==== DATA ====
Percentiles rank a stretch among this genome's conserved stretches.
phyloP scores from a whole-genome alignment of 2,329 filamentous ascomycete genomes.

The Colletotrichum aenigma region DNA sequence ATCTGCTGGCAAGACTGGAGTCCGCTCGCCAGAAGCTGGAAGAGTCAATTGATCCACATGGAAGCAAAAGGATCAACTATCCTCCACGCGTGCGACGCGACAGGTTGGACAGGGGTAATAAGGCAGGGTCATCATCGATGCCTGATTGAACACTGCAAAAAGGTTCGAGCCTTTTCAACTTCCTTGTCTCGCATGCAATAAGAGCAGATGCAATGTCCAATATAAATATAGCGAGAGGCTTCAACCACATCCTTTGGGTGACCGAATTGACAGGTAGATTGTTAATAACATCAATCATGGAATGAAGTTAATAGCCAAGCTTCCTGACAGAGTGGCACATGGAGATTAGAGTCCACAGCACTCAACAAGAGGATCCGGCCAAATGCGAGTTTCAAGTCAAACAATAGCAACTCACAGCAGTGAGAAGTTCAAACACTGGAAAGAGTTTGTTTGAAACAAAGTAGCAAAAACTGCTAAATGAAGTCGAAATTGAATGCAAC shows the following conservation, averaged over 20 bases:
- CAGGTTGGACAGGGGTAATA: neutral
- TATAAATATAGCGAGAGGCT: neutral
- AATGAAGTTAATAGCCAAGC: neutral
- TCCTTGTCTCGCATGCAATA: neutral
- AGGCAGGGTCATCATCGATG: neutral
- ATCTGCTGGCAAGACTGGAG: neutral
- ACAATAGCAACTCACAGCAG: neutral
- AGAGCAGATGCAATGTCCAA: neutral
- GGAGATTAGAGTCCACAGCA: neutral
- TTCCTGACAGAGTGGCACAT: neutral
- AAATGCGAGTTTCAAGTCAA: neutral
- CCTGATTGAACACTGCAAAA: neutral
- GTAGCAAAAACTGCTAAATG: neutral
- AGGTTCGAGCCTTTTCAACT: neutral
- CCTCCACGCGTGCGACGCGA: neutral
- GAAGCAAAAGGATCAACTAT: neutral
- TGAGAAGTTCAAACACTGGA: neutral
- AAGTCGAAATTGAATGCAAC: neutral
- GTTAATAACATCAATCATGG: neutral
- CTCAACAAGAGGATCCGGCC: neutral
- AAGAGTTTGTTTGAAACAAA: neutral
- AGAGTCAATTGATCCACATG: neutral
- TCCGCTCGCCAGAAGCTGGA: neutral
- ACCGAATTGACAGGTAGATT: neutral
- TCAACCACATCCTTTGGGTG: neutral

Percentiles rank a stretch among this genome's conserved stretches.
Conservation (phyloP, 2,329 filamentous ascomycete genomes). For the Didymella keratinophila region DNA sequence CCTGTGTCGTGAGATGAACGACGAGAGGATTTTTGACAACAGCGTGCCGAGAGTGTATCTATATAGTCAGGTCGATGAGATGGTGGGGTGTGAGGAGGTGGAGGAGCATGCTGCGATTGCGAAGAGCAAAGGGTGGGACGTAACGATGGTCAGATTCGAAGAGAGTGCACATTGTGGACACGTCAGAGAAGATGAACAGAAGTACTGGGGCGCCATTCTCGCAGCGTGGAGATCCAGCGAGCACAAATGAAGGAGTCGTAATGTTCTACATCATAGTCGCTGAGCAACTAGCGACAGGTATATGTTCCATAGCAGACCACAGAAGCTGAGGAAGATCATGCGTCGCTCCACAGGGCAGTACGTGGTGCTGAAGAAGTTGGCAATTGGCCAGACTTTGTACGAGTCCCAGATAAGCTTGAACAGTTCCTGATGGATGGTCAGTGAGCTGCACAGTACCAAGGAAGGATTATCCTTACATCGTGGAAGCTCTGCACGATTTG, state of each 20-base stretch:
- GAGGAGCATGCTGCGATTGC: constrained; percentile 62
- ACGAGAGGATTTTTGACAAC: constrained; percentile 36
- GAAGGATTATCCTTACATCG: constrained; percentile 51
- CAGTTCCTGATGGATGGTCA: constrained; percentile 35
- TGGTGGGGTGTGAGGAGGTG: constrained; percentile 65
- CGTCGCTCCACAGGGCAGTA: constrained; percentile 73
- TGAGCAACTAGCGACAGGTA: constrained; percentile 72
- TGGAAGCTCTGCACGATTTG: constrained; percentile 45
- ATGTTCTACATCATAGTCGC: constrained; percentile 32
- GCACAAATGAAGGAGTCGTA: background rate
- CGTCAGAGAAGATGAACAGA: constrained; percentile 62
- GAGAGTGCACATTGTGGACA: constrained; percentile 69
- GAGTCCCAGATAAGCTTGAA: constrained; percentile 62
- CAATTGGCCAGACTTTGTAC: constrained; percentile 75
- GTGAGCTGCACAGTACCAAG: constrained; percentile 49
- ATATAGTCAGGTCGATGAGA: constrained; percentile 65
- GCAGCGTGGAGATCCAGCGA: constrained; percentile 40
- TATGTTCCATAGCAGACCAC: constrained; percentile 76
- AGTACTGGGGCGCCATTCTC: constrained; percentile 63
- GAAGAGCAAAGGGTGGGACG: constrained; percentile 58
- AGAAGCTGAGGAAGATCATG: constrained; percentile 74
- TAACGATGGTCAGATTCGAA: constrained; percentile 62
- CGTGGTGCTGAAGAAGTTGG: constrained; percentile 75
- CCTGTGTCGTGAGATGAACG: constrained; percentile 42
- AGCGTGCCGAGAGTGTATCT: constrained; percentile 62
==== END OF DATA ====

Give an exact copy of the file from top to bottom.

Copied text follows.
Percentiles rank a stretch among this genome's conserved stretches.
phyloP scores from a whole-genome alignment of 2,329 filamentous ascomycete genomes.

The Colletotrichum aenigma region DNA sequence ATCTGCTGGCAAGACTGGAGTCCGCTCGCCAGAAGCTGGAAGAGTCAATTGATCCACATGGAAGCAAAAGGATCAACTATCCTCCACGCGTGCGACGCGACAGGTTGGACAGGGGTAATAAGGCAGGGTCATCATCGATGCCTGATTGAACACTGCAAAAAGGTTCGAGCCTTTTCAACTTCCTTGTCTCGCATGCAATAAGAGCAGATGCAATGTCCAATATAAATATAGCGAGAGGCTTCAACCACATCCTTTGGGTGACCGAATTGACAGGTAGATTGTTAATAACATCAATCATGGAATGAAGTTAATAGCCAAGCTTCCTGACAGAGTGGCACATGGAGATTAGAGTCCACAGCACTCAACAAGAGGATCCGGCCAAATGCGAGTTTCAAGTCAAACAATAGCAACTCACAGCAGTGAGAAGTTCAAACACTGGAAAGAGTTTGTTTGAAACAAAGTAGCAAAAACTGCTAAATGAAGTCGAAATTGAATGCAAC shows the following conservation, averaged over 20 bases:
- CAGGTTGGACAGGGGTAATA: neutral
- TATAAATATAGCGAGAGGCT: neutral
- AATGAAGTTAATAGCCAAGC: neutral
- TCCTTGTCTCGCATGCAATA: neutral
- AGGCAGGGTCATCATCGATG: neutral
- ATCTGCTGGCAAGACTGGAG: neutral
- ACAATAGCAACTCACAGCAG: neutral
- AGAGCAGATGCAATGTCCAA: neutral
- GGAGATTAGAGTCCACAGCA: neutral
- TTCCTGACAGAGTGGCACAT: neutral
- AAATGCGAGTTTCAAGTCAA: neutral
- CCTGATTGAACACTGCAAAA: neutral
- GTAGCAAAAACTGCTAAATG: neutral
- AGGTTCGAGCCTTTTCAACT: neutral
- CCTCCACGCGTGCGACGCGA: neutral
- GAAGCAAAAGGATCAACTAT: neutral
- TGAGAAGTTCAAACACTGGA: neutral
- AAGTCGAAATTGAATGCAAC: neutral
- GTTAATAACATCAATCATGG: neutral
- CTCAACAAGAGGATCCGGCC: neutral
- AAGAGTTTGTTTGAAACAAA: neutral
- AGAGTCAATTGATCCACATG: neutral
- TCCGCTCGCCAGAAGCTGGA: neutral
- ACCGAATTGACAGGTAGATT: neutral
- TCAACCACATCCTTTGGGTG: neutral

Percentiles rank a stretch among this genome's conserved stretches.
Conservation (phyloP, 2,329 filamentous ascomycete genomes). For the Didymella keratinophila region DNA sequence CCTGTGTCGTGAGATGAACGACGAGAGGATTTTTGACAACAGCGTGCCGAGAGTGTATCTATATAGTCAGGTCGATGAGATGGTGGGGTGTGAGGAGGTGGAGGAGCATGCTGCGATTGCGAAGAGCAAAGGGTGGGACGTAACGATGGTCAGATTCGAAGAGAGTGCACATTGTGGACACGTCAGAGAAGATGAACAGAAGTACTGGGGCGCCATTCTCGCAGCGTGGAGATCCAGCGAGCACAAATGAAGGAGTCGTAATGTTCTACATCATAGTCGCTGAGCAACTAGCGACAGGTATATGTTCCATAGCAGACCACAGAAGCTGAGGAAGATCATGCGTCGCTCCACAGGGCAGTACGTGGTGCTGAAGAAGTTGGCAATTGGCCAGACTTTGTACGAGTCCCAGATAAGCTTGAACAGTTCCTGATGGATGGTCAGTGAGCTGCACAGTACCAAGGAAGGATTATCCTTACATCGTGGAAGCTCTGCACGATTTG, state of each 20-base stretch:
- GAGGAGCATGCTGCGATTGC: constrained; percentile 62
- ACGAGAGGATTTTTGACAAC: constrained; percentile 36
- GAAGGATTATCCTTACATCG: constrained; percentile 51
- CAGTTCCTGATGGATGGTCA: constrained; percentile 35
- TGGTGGGGTGTGAGGAGGTG: constrained; percentile 65
- CGTCGCTCCACAGGGCAGTA: constrained; percentile 73
- TGAGCAACTAGCGACAGGTA: constrained; percentile 72
- TGGAAGCTCTGCACGATTTG: constrained; percentile 45
- ATGTTCTACATCATAGTCGC: constrained; percentile 32
- GCACAAATGAAGGAGTCGTA: background rate
- CGTCAGAGAAGATGAACAGA: constrained; percentile 62
- GAGAGTGCACATTGTGGACA: constrained; percentile 69
- GAGTCCCAGATAAGCTTGAA: constrained; percentile 62
- CAATTGGCCAGACTTTGTAC: constrained; percentile 75
- GTGAGCTGCACAGTACCAAG: constrained; percentile 49
- ATATAGTCAGGTCGATGAGA: constrained; percentile 65
- GCAGCGTGGAGATCCAGCGA: constrained; percentile 40
- TATGTTCCATAGCAGACCAC: constrained; percentile 76
- AGTACTGGGGCGCCATTCTC: constrained; percentile 63
- GAAGAGCAAAGGGTGGGACG: constrained; percentile 58
- AGAAGCTGAGGAAGATCATG: constrained; percentile 74
- TAACGATGGTCAGATTCGAA: constrained; percentile 62
- CGTGGTGCTGAAGAAGTTGG: constrained; percentile 75
- CCTGTGTCGTGAGATGAACG: constrained; percentile 42
- AGCGTGCCGAGAGTGTATCT: constrained; percentile 62